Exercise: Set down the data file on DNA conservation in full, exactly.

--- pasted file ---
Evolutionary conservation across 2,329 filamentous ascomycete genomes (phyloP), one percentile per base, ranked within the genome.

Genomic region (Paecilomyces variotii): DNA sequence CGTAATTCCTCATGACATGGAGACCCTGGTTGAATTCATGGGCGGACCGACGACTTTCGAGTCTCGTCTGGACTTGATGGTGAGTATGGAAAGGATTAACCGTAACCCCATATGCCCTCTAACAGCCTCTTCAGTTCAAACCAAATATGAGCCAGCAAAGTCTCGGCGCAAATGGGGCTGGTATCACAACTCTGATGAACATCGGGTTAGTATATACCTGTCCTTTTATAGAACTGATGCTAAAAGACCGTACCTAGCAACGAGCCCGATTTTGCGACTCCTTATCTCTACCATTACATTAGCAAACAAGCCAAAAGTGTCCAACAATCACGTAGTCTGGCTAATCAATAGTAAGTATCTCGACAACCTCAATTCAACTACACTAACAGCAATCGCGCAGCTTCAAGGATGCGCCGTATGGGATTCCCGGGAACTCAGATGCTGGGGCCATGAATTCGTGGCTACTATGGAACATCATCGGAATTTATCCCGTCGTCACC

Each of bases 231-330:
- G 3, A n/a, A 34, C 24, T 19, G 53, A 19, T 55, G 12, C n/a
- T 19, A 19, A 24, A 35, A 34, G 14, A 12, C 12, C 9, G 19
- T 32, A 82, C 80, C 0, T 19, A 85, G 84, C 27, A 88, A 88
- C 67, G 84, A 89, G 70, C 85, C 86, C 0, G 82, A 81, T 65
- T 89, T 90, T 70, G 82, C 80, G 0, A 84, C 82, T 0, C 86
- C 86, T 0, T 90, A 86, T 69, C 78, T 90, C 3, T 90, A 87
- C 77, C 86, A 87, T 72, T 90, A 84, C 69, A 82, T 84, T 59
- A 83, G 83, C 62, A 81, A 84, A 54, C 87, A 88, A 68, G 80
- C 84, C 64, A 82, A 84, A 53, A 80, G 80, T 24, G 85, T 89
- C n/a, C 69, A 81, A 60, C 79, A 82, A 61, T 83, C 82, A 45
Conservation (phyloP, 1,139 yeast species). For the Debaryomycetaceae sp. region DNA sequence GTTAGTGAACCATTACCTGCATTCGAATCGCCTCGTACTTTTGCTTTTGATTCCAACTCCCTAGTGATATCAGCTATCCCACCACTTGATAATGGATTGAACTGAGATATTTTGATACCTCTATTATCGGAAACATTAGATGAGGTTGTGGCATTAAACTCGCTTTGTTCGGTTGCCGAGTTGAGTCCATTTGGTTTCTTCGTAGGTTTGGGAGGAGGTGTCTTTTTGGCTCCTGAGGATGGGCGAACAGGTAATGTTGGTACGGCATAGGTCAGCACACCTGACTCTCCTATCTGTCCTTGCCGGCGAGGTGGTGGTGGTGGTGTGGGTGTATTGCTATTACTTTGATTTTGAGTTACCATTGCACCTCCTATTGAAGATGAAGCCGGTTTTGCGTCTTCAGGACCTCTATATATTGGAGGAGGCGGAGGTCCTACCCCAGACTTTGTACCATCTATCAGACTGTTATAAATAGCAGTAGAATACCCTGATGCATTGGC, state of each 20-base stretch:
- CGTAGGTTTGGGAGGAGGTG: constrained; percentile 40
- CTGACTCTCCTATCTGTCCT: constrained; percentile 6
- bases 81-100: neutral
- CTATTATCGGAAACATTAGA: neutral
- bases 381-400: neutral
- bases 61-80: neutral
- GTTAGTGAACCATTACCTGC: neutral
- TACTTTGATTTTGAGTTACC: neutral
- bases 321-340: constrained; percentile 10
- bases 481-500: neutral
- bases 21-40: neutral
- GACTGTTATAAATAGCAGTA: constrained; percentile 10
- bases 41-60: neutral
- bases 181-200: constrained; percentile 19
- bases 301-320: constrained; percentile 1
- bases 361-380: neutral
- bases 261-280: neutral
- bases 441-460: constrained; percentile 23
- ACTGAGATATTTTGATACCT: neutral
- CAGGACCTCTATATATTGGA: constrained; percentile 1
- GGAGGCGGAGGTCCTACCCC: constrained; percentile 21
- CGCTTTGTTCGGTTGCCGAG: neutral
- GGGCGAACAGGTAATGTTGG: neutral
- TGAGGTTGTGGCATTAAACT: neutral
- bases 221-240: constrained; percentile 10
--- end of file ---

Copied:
Evolutionary conservation across 2,329 filamentous ascomycete genomes (phyloP), one percentile per base, ranked within the genome.

Genomic region (Paecilomyces variotii): DNA sequence CGTAATTCCTCATGACATGGAGACCCTGGTTGAATTCATGGGCGGACCGACGACTTTCGAGTCTCGTCTGGACTTGATGGTGAGTATGGAAAGGATTAACCGTAACCCCATATGCCCTCTAACAGCCTCTTCAGTTCAAACCAAATATGAGCCAGCAAAGTCTCGGCGCAAATGGGGCTGGTATCACAACTCTGATGAACATCGGGTTAGTATATACCTGTCCTTTTATAGAACTGATGCTAAAAGACCGTACCTAGCAACGAGCCCGATTTTGCGACTCCTTATCTCTACCATTACATTAGCAAACAAGCCAAAAGTGTCCAACAATCACGTAGTCTGGCTAATCAATAGTAAGTATCTCGACAACCTCAATTCAACTACACTAACAGCAATCGCGCAGCTTCAAGGATGCGCCGTATGGGATTCCCGGGAACTCAGATGCTGGGGCCATGAATTCGTGGCTACTATGGAACATCATCGGAATTTATCCCGTCGTCACC

Each of bases 231-330:
- G 3, A n/a, A 34, C 24, T 19, G 53, A 19, T 55, G 12, C n/a
- T 19, A 19, A 24, A 35, A 34, G 14, A 12, C 12, C 9, G 19
- T 32, A 82, C 80, C 0, T 19, A 85, G 84, C 27, A 88, A 88
- C 67, G 84, A 89, G 70, C 85, C 86, C 0, G 82, A 81, T 65
- T 89, T 90, T 70, G 82, C 80, G 0, A 84, C 82, T 0, C 86
- C 86, T 0, T 90, A 86, T 69, C 78, T 90, C 3, T 90, A 87
- C 77, C 86, A 87, T 72, T 90, A 84, C 69, A 82, T 84, T 59
- A 83, G 83, C 62, A 81, A 84, A 54, C 87, A 88, A 68, G 80
- C 84, C 64, A 82, A 84, A 53, A 80, G 80, T 24, G 85, T 89
- C n/a, C 69, A 81, A 60, C 79, A 82, A 61, T 83, C 82, A 45
Conservation (phyloP, 1,139 yeast species). For the Debaryomycetaceae sp. region DNA sequence GTTAGTGAACCATTACCTGCATTCGAATCGCCTCGTACTTTTGCTTTTGATTCCAACTCCCTAGTGATATCAGCTATCCCACCACTTGATAATGGATTGAACTGAGATATTTTGATACCTCTATTATCGGAAACATTAGATGAGGTTGTGGCATTAAACTCGCTTTGTTCGGTTGCCGAGTTGAGTCCATTTGGTTTCTTCGTAGGTTTGGGAGGAGGTGTCTTTTTGGCTCCTGAGGATGGGCGAACAGGTAATGTTGGTACGGCATAGGTCAGCACACCTGACTCTCCTATCTGTCCTTGCCGGCGAGGTGGTGGTGGTGGTGTGGGTGTATTGCTATTACTTTGATTTTGAGTTACCATTGCACCTCCTATTGAAGATGAAGCCGGTTTTGCGTCTTCAGGACCTCTATATATTGGAGGAGGCGGAGGTCCTACCCCAGACTTTGTACCATCTATCAGACTGTTATAAATAGCAGTAGAATACCCTGATGCATTGGC, state of each 20-base stretch:
- CGTAGGTTTGGGAGGAGGTG: constrained; percentile 40
- CTGACTCTCCTATCTGTCCT: constrained; percentile 6
- bases 81-100: neutral
- CTATTATCGGAAACATTAGA: neutral
- bases 381-400: neutral
- bases 61-80: neutral
- GTTAGTGAACCATTACCTGC: neutral
- TACTTTGATTTTGAGTTACC: neutral
- bases 321-340: constrained; percentile 10
- bases 481-500: neutral
- bases 21-40: neutral
- GACTGTTATAAATAGCAGTA: constrained; percentile 10
- bases 41-60: neutral
- bases 181-200: constrained; percentile 19
- bases 301-320: constrained; percentile 1
- bases 361-380: neutral
- bases 261-280: neutral
- bases 441-460: constrained; percentile 23
- ACTGAGATATTTTGATACCT: neutral
- CAGGACCTCTATATATTGGA: constrained; percentile 1
- GGAGGCGGAGGTCCTACCCC: constrained; percentile 21
- CGCTTTGTTCGGTTGCCGAG: neutral
- GGGCGAACAGGTAATGTTGG: neutral
- TGAGGTTGTGGCATTAAACT: neutral
- bases 221-240: constrained; percentile 10